Judge: Why should Butler man's records case be sealed?
A federal judge on Friday ordered lawyers for a Butler County man and the state police to explain why a lawsuit regarding a records error that is preventing him from buying a hunting rifle should remain secret.
Jeffrey L. Burtner, 54, of Butler claims state police refused to remove an error in the agency's records that prevented him from buying a hunting rifle on May 24, 2012. State police incorrectly reported that Burtner was involuntarily committed to Butler Memorial Hospital in 1992, the lawsuit claims.
Both sides have asked that the entire case be sealed, not only medical and mental health records and other personal information.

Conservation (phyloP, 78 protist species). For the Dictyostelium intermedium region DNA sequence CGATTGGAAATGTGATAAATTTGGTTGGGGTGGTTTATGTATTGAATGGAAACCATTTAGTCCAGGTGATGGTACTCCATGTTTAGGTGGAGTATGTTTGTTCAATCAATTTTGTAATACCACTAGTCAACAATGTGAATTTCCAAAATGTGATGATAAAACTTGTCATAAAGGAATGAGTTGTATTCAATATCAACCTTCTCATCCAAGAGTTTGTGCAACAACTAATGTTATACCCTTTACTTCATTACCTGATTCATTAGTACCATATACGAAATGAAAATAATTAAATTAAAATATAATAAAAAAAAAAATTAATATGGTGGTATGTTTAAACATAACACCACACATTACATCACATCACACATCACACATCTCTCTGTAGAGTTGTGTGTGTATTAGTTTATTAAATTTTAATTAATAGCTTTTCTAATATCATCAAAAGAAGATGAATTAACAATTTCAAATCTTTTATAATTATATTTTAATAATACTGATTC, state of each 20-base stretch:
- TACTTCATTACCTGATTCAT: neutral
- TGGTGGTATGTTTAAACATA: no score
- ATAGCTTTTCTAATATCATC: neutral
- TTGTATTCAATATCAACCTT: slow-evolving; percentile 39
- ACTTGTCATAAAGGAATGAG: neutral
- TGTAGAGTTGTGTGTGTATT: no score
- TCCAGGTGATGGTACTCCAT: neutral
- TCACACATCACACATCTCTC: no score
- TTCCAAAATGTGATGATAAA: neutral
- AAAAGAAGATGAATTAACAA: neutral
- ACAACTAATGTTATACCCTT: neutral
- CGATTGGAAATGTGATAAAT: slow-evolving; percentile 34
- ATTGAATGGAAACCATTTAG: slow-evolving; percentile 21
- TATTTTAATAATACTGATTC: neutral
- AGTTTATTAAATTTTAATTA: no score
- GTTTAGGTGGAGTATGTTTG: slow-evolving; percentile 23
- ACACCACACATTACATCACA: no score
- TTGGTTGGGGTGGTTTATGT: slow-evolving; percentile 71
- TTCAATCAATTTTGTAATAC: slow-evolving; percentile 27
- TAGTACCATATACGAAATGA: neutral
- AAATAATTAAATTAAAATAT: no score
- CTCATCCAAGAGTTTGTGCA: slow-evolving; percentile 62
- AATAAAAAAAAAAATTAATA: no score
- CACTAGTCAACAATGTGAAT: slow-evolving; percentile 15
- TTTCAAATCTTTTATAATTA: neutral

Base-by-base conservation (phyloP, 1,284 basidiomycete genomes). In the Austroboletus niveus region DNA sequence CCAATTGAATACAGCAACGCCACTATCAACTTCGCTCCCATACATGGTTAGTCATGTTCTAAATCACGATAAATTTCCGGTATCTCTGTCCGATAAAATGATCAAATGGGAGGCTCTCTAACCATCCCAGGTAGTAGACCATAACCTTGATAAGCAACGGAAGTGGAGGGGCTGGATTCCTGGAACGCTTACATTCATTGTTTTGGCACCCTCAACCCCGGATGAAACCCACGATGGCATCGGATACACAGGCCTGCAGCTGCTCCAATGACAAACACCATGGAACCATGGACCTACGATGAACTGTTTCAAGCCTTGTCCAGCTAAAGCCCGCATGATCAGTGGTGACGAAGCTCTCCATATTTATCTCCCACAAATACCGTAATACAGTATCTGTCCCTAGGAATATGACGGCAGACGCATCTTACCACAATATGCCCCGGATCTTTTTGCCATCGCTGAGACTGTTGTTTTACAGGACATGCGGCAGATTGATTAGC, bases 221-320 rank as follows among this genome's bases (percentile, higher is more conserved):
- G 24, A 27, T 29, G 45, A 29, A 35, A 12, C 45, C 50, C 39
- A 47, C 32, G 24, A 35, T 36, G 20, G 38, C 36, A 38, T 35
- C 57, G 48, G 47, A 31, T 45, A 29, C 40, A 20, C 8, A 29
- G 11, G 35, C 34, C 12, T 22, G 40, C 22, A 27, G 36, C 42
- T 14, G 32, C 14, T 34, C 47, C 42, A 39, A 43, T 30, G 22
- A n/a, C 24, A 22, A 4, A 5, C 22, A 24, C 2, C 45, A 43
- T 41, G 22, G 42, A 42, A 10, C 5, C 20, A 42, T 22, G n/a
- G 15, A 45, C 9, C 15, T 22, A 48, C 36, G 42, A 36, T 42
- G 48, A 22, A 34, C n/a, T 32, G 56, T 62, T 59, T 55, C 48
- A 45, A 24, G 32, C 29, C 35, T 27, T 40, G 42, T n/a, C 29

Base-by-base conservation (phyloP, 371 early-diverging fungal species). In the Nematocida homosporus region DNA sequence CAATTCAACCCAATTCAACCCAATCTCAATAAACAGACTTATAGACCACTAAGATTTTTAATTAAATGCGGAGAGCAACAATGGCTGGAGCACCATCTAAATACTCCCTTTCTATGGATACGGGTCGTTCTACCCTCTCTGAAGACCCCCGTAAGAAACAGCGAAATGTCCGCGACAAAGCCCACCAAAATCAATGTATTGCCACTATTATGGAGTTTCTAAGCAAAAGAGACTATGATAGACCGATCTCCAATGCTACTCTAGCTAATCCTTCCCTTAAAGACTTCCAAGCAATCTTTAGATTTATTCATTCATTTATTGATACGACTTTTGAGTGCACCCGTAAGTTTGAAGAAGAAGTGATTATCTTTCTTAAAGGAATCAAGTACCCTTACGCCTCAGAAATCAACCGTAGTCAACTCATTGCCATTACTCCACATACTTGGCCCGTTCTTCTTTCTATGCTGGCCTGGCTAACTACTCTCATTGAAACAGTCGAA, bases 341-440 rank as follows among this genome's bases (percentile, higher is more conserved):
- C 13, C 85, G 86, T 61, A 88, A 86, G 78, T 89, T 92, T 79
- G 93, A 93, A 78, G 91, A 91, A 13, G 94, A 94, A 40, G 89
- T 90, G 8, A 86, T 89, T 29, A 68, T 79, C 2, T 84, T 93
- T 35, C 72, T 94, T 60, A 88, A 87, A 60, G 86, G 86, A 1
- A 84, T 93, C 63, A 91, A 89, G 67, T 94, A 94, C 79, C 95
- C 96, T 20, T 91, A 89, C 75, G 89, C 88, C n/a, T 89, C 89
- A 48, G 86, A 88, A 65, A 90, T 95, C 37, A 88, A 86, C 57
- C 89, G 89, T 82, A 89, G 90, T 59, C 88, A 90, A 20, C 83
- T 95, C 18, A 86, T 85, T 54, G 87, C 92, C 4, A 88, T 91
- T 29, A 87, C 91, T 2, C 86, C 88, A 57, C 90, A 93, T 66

The Tribune-Review this week intervened in a court action to keep the case from being hidden from public scrutiny, including its outcome and any possible settlement.
“The parties are to address the presumption of public access and the ‘good cause' factors,” U.S. District Judge Maureen Kelly wrote in her order. “The parties are further directed to address why the entry of a protective order would not sufficiently protect the confidentiality of any medical and treatment records.”
Both sides have a week to respond.
Trib lawyer Ronald Barber said the judge's action reflects a balanced approach to resolving the issue.
“The court wants the parties to focus on the overall presumption that courts are open,” Barber said, “and on the fact that there are specific tools available to protect specific information that should remain private.”
Lawyers for Burtner and the state police did not respond to requests for comment.
Jason Cato is a staff writer for Trib Total Media. He can be reached at 412-320-7936 or firstname.lastname@example.org.
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